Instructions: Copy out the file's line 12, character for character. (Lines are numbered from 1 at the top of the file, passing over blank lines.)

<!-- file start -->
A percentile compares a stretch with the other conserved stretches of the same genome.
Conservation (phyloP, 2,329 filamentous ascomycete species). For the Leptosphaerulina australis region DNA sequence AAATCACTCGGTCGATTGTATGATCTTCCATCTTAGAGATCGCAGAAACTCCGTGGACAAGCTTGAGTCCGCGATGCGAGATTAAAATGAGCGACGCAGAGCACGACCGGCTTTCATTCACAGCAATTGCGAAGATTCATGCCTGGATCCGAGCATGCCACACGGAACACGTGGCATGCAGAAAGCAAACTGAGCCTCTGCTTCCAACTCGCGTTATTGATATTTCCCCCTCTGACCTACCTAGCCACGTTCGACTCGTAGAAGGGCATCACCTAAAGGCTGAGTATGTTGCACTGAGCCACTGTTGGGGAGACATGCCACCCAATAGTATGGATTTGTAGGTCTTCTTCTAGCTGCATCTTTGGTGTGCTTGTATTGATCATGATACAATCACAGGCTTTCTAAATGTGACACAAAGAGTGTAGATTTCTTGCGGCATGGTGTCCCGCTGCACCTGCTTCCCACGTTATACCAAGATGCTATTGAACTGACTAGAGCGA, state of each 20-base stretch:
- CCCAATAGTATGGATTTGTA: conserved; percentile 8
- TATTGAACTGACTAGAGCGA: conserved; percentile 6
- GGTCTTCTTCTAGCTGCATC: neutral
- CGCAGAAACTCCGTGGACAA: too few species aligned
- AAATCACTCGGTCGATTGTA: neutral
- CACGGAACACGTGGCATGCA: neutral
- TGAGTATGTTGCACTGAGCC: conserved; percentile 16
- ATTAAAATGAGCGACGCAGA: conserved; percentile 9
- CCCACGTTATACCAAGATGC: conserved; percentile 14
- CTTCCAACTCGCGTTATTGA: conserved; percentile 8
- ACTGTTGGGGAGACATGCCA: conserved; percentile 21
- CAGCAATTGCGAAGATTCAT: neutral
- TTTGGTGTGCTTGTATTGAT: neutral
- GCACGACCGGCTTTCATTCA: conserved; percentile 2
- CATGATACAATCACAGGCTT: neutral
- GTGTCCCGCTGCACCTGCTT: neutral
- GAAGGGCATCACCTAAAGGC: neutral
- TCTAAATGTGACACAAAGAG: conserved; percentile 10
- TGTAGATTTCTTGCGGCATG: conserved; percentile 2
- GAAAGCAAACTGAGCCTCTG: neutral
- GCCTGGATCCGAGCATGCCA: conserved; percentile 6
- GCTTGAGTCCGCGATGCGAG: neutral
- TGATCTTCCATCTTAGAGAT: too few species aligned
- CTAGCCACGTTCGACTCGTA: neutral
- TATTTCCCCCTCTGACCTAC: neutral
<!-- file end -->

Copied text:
- CTTCCAACTCGCGTTATTGA: conserved; percentile 8